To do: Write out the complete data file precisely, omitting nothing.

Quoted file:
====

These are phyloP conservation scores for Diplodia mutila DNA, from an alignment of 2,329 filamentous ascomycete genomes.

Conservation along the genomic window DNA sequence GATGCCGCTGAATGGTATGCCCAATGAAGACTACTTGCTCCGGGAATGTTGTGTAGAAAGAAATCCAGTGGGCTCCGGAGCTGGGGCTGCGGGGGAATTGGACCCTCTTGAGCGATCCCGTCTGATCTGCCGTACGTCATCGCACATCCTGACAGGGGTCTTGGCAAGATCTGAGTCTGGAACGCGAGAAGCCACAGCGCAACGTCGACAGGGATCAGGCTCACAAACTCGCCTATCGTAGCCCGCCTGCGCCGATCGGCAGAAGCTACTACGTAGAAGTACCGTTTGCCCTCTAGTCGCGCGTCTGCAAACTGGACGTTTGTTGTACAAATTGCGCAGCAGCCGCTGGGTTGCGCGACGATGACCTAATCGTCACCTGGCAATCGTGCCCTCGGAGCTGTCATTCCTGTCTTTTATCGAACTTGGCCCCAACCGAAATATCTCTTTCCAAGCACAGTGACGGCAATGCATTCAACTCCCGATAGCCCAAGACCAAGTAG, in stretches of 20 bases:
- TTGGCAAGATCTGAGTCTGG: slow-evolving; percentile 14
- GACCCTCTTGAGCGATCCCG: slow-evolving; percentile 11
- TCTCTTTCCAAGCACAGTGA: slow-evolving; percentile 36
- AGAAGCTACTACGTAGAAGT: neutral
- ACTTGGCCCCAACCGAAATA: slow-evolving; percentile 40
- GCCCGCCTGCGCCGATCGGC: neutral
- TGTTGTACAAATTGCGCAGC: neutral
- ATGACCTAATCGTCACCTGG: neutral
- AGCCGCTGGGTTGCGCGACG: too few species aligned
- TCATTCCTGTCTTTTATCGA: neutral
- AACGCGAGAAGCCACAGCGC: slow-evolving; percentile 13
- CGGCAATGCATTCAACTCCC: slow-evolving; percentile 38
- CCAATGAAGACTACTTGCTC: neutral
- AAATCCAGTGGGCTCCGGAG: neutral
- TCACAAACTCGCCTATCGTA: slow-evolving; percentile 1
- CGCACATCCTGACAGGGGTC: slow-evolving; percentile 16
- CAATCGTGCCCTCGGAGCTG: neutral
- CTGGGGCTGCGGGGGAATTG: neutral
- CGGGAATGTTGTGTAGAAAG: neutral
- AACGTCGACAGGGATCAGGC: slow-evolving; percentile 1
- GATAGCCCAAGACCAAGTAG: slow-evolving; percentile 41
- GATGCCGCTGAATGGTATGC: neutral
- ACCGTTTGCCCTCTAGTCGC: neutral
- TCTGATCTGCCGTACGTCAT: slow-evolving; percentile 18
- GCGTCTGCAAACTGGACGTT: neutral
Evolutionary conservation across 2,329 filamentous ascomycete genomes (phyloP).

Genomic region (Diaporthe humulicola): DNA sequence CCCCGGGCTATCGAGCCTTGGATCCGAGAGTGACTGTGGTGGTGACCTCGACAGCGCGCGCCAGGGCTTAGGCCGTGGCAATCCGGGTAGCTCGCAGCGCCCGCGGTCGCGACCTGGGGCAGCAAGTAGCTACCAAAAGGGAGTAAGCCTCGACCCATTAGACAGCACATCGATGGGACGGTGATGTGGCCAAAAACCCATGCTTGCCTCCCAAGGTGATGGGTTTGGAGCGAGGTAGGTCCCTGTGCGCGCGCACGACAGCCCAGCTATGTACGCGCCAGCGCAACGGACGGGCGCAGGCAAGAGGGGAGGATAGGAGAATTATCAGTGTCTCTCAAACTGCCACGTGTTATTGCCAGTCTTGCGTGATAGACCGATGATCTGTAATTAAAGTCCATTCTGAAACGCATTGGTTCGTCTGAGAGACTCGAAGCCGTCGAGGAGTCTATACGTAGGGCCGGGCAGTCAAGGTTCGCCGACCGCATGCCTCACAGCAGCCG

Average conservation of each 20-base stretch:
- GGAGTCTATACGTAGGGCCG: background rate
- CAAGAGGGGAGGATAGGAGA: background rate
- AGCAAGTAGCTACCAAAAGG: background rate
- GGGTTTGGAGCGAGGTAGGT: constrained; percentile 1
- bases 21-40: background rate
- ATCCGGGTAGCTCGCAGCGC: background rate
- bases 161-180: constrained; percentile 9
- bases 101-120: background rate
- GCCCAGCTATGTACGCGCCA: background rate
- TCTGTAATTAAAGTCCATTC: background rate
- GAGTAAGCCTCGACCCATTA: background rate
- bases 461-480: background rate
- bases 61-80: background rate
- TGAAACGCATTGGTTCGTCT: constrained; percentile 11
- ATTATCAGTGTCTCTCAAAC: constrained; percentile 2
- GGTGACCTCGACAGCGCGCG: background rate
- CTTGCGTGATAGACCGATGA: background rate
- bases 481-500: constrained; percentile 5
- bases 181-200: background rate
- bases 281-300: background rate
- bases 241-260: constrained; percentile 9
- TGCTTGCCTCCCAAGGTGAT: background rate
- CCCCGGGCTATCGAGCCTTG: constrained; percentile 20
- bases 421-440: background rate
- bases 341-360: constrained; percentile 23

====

These are phyloP conservation scores for Diplodia mutila DNA, from an alignment of 2,329 filamentous ascomycete genomes.

Conservation along the genomic window DNA sequence GATGCCGCTGAATGGTATGCCCAATGAAGACTACTTGCTCCGGGAATGTTGTGTAGAAAGAAATCCAGTGGGCTCCGGAGCTGGGGCTGCGGGGGAATTGGACCCTCTTGAGCGATCCCGTCTGATCTGCCGTACGTCATCGCACATCCTGACAGGGGTCTTGGCAAGATCTGAGTCTGGAACGCGAGAAGCCACAGCGCAACGTCGACAGGGATCAGGCTCACAAACTCGCCTATCGTAGCCCGCCTGCGCCGATCGGCAGAAGCTACTACGTAGAAGTACCGTTTGCCCTCTAGTCGCGCGTCTGCAAACTGGACGTTTGTTGTACAAATTGCGCAGCAGCCGCTGGGTTGCGCGACGATGACCTAATCGTCACCTGGCAATCGTGCCCTCGGAGCTGTCATTCCTGTCTTTTATCGAACTTGGCCCCAACCGAAATATCTCTTTCCAAGCACAGTGACGGCAATGCATTCAACTCCCGATAGCCCAAGACCAAGTAG, in stretches of 20 bases:
- TTGGCAAGATCTGAGTCTGG: slow-evolving; percentile 14
- GACCCTCTTGAGCGATCCCG: slow-evolving; percentile 11
- TCTCTTTCCAAGCACAGTGA: slow-evolving; percentile 36
- AGAAGCTACTACGTAGAAGT: neutral
- ACTTGGCCCCAACCGAAATA: slow-evolving; percentile 40
- GCCCGCCTGCGCCGATCGGC: neutral
- TGTTGTACAAATTGCGCAGC: neutral
- ATGACCTAATCGTCACCTGG: neutral
- AGCCGCTGGGTTGCGCGACG: too few species aligned
- TCATTCCTGTCTTTTATCGA: neutral
- AACGCGAGAAGCCACAGCGC: slow-evolving; percentile 13
- CGGCAATGCATTCAACTCCC: slow-evolving; percentile 38
- CCAATGAAGACTACTTGCTC: neutral
- AAATCCAGTGGGCTCCGGAG: neutral
- TCACAAACTCGCCTATCGTA: slow-evolving; percentile 1
- CGCACATCCTGACAGGGGTC: slow-evolving; percentile 16
- CAATCGTGCCCTCGGAGCTG: neutral
- CTGGGGCTGCGGGGGAATTG: neutral
- CGGGAATGTTGTGTAGAAAG: neutral
- AACGTCGACAGGGATCAGGC: slow-evolving; percentile 1
- GATAGCCCAAGACCAAGTAG: slow-evolving; percentile 41
- GATGCCGCTGAATGGTATGC: neutral
- ACCGTTTGCCCTCTAGTCGC: neutral
- TCTGATCTGCCGTACGTCAT: slow-evolving; percentile 18
- GCGTCTGCAAACTGGACGTT: neutral
Evolutionary conservation across 2,329 filamentous ascomycete genomes (phyloP).

Genomic region (Diaporthe humulicola): DNA sequence CCCCGGGCTATCGAGCCTTGGATCCGAGAGTGACTGTGGTGGTGACCTCGACAGCGCGCGCCAGGGCTTAGGCCGTGGCAATCCGGGTAGCTCGCAGCGCCCGCGGTCGCGACCTGGGGCAGCAAGTAGCTACCAAAAGGGAGTAAGCCTCGACCCATTAGACAGCACATCGATGGGACGGTGATGTGGCCAAAAACCCATGCTTGCCTCCCAAGGTGATGGGTTTGGAGCGAGGTAGGTCCCTGTGCGCGCGCACGACAGCCCAGCTATGTACGCGCCAGCGCAACGGACGGGCGCAGGCAAGAGGGGAGGATAGGAGAATTATCAGTGTCTCTCAAACTGCCACGTGTTATTGCCAGTCTTGCGTGATAGACCGATGATCTGTAATTAAAGTCCATTCTGAAACGCATTGGTTCGTCTGAGAGACTCGAAGCCGTCGAGGAGTCTATACGTAGGGCCGGGCAGTCAAGGTTCGCCGACCGCATGCCTCACAGCAGCCG

Average conservation of each 20-base stretch:
- GGAGTCTATACGTAGGGCCG: background rate
- CAAGAGGGGAGGATAGGAGA: background rate
- AGCAAGTAGCTACCAAAAGG: background rate
- GGGTTTGGAGCGAGGTAGGT: constrained; percentile 1
- bases 21-40: background rate
- ATCCGGGTAGCTCGCAGCGC: background rate
- bases 161-180: constrained; percentile 9
- bases 101-120: background rate
- GCCCAGCTATGTACGCGCCA: background rate
- TCTGTAATTAAAGTCCATTC: background rate
- GAGTAAGCCTCGACCCATTA: background rate
- bases 461-480: background rate
- bases 61-80: background rate
- TGAAACGCATTGGTTCGTCT: constrained; percentile 11
- ATTATCAGTGTCTCTCAAAC: constrained; percentile 2
- GGTGACCTCGACAGCGCGCG: background rate
- CTTGCGTGATAGACCGATGA: background rate
- bases 481-500: constrained; percentile 5
- bases 181-200: background rate
- bases 281-300: background rate
- bases 241-260: constrained; percentile 9
- TGCTTGCCTCCCAAGGTGAT: background rate
- CCCCGGGCTATCGAGCCTTG: constrained; percentile 20
- bases 421-440: background rate
- bases 341-360: constrained; percentile 23